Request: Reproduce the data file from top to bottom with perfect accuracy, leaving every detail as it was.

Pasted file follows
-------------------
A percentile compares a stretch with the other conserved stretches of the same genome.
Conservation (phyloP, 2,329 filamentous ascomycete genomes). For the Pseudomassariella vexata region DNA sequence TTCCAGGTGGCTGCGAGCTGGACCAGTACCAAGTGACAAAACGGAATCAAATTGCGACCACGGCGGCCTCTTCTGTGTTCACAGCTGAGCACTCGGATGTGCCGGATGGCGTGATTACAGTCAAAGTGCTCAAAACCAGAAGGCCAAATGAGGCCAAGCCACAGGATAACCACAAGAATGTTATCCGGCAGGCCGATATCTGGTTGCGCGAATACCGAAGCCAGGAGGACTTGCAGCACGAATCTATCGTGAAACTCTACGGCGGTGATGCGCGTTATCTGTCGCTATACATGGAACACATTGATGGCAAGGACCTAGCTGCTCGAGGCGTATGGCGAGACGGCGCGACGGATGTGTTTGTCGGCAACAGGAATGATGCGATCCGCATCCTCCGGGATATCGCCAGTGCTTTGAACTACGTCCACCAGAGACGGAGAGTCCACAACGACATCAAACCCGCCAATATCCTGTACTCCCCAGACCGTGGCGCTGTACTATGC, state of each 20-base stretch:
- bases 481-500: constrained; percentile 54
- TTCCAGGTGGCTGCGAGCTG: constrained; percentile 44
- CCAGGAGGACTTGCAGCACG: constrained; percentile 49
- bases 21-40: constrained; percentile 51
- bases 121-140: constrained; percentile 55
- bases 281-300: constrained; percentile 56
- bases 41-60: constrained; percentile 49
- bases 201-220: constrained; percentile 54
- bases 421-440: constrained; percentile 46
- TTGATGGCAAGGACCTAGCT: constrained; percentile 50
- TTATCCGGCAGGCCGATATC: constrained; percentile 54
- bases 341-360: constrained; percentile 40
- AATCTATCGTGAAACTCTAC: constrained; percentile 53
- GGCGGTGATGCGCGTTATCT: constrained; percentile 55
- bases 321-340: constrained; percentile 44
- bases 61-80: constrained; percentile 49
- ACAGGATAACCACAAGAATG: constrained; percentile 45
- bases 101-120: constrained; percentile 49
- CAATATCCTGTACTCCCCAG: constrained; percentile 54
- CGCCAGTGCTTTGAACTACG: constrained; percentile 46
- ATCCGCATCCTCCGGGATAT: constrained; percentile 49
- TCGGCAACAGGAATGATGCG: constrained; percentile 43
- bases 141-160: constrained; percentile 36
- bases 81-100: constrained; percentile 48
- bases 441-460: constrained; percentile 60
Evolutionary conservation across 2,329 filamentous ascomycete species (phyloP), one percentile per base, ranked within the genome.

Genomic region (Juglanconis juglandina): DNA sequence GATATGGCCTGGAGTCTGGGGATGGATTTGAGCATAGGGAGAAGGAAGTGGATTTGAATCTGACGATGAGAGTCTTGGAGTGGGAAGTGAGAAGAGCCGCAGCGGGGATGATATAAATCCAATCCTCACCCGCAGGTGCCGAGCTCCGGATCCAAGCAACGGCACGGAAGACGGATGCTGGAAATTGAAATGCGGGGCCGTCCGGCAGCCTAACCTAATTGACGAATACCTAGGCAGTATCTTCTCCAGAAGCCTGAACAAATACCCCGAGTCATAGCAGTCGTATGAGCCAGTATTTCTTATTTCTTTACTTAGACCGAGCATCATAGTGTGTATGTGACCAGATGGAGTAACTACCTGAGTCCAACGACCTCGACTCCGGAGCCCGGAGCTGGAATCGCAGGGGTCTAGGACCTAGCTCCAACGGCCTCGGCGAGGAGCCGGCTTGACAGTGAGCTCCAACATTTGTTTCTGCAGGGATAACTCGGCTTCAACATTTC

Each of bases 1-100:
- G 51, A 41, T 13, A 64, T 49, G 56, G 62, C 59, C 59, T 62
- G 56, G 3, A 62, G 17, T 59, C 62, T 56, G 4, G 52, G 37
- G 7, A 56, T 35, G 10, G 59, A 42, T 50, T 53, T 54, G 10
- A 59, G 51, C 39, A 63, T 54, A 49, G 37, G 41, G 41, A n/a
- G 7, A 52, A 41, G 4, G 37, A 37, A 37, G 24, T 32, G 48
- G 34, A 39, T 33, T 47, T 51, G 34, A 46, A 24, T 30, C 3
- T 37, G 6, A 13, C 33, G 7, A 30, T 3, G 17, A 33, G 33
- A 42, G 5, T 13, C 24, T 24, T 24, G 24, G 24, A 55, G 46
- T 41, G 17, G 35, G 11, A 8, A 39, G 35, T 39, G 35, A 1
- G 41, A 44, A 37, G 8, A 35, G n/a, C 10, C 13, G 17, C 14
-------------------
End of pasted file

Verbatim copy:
A percentile compares a stretch with the other conserved stretches of the same genome.
Conservation (phyloP, 2,329 filamentous ascomycete genomes). For the Pseudomassariella vexata region DNA sequence TTCCAGGTGGCTGCGAGCTGGACCAGTACCAAGTGACAAAACGGAATCAAATTGCGACCACGGCGGCCTCTTCTGTGTTCACAGCTGAGCACTCGGATGTGCCGGATGGCGTGATTACAGTCAAAGTGCTCAAAACCAGAAGGCCAAATGAGGCCAAGCCACAGGATAACCACAAGAATGTTATCCGGCAGGCCGATATCTGGTTGCGCGAATACCGAAGCCAGGAGGACTTGCAGCACGAATCTATCGTGAAACTCTACGGCGGTGATGCGCGTTATCTGTCGCTATACATGGAACACATTGATGGCAAGGACCTAGCTGCTCGAGGCGTATGGCGAGACGGCGCGACGGATGTGTTTGTCGGCAACAGGAATGATGCGATCCGCATCCTCCGGGATATCGCCAGTGCTTTGAACTACGTCCACCAGAGACGGAGAGTCCACAACGACATCAAACCCGCCAATATCCTGTACTCCCCAGACCGTGGCGCTGTACTATGC, state of each 20-base stretch:
- bases 481-500: constrained; percentile 54
- TTCCAGGTGGCTGCGAGCTG: constrained; percentile 44
- CCAGGAGGACTTGCAGCACG: constrained; percentile 49
- bases 21-40: constrained; percentile 51
- bases 121-140: constrained; percentile 55
- bases 281-300: constrained; percentile 56
- bases 41-60: constrained; percentile 49
- bases 201-220: constrained; percentile 54
- bases 421-440: constrained; percentile 46
- TTGATGGCAAGGACCTAGCT: constrained; percentile 50
- TTATCCGGCAGGCCGATATC: constrained; percentile 54
- bases 341-360: constrained; percentile 40
- AATCTATCGTGAAACTCTAC: constrained; percentile 53
- GGCGGTGATGCGCGTTATCT: constrained; percentile 55
- bases 321-340: constrained; percentile 44
- bases 61-80: constrained; percentile 49
- ACAGGATAACCACAAGAATG: constrained; percentile 45
- bases 101-120: constrained; percentile 49
- CAATATCCTGTACTCCCCAG: constrained; percentile 54
- CGCCAGTGCTTTGAACTACG: constrained; percentile 46
- ATCCGCATCCTCCGGGATAT: constrained; percentile 49
- TCGGCAACAGGAATGATGCG: constrained; percentile 43
- bases 141-160: constrained; percentile 36
- bases 81-100: constrained; percentile 48
- bases 441-460: constrained; percentile 60
Evolutionary conservation across 2,329 filamentous ascomycete species (phyloP), one percentile per base, ranked within the genome.

Genomic region (Juglanconis juglandina): DNA sequence GATATGGCCTGGAGTCTGGGGATGGATTTGAGCATAGGGAGAAGGAAGTGGATTTGAATCTGACGATGAGAGTCTTGGAGTGGGAAGTGAGAAGAGCCGCAGCGGGGATGATATAAATCCAATCCTCACCCGCAGGTGCCGAGCTCCGGATCCAAGCAACGGCACGGAAGACGGATGCTGGAAATTGAAATGCGGGGCCGTCCGGCAGCCTAACCTAATTGACGAATACCTAGGCAGTATCTTCTCCAGAAGCCTGAACAAATACCCCGAGTCATAGCAGTCGTATGAGCCAGTATTTCTTATTTCTTTACTTAGACCGAGCATCATAGTGTGTATGTGACCAGATGGAGTAACTACCTGAGTCCAACGACCTCGACTCCGGAGCCCGGAGCTGGAATCGCAGGGGTCTAGGACCTAGCTCCAACGGCCTCGGCGAGGAGCCGGCTTGACAGTGAGCTCCAACATTTGTTTCTGCAGGGATAACTCGGCTTCAACATTTC

Each of bases 1-100:
- G 51, A 41, T 13, A 64, T 49, G 56, G 62, C 59, C 59, T 62
- G 56, G 3, A 62, G 17, T 59, C 62, T 56, G 4, G 52, G 37
- G 7, A 56, T 35, G 10, G 59, A 42, T 50, T 53, T 54, G 10
- A 59, G 51, C 39, A 63, T 54, A 49, G 37, G 41, G 41, A n/a
- G 7, A 52, A 41, G 4, G 37, A 37, A 37, G 24, T 32, G 48
- G 34, A 39, T 33, T 47, T 51, G 34, A 46, A 24, T 30, C 3
- T 37, G 6, A 13, C 33, G 7, A 30, T 3, G 17, A 33, G 33
- A 42, G 5, T 13, C 24, T 24, T 24, G 24, G 24, A 55, G 46
- T 41, G 17, G 35, G 11, A 8, A 39, G 35, T 39, G 35, A 1
- G 41, A 44, A 37, G 8, A 35, G n/a, C 10, C 13, G 17, C 14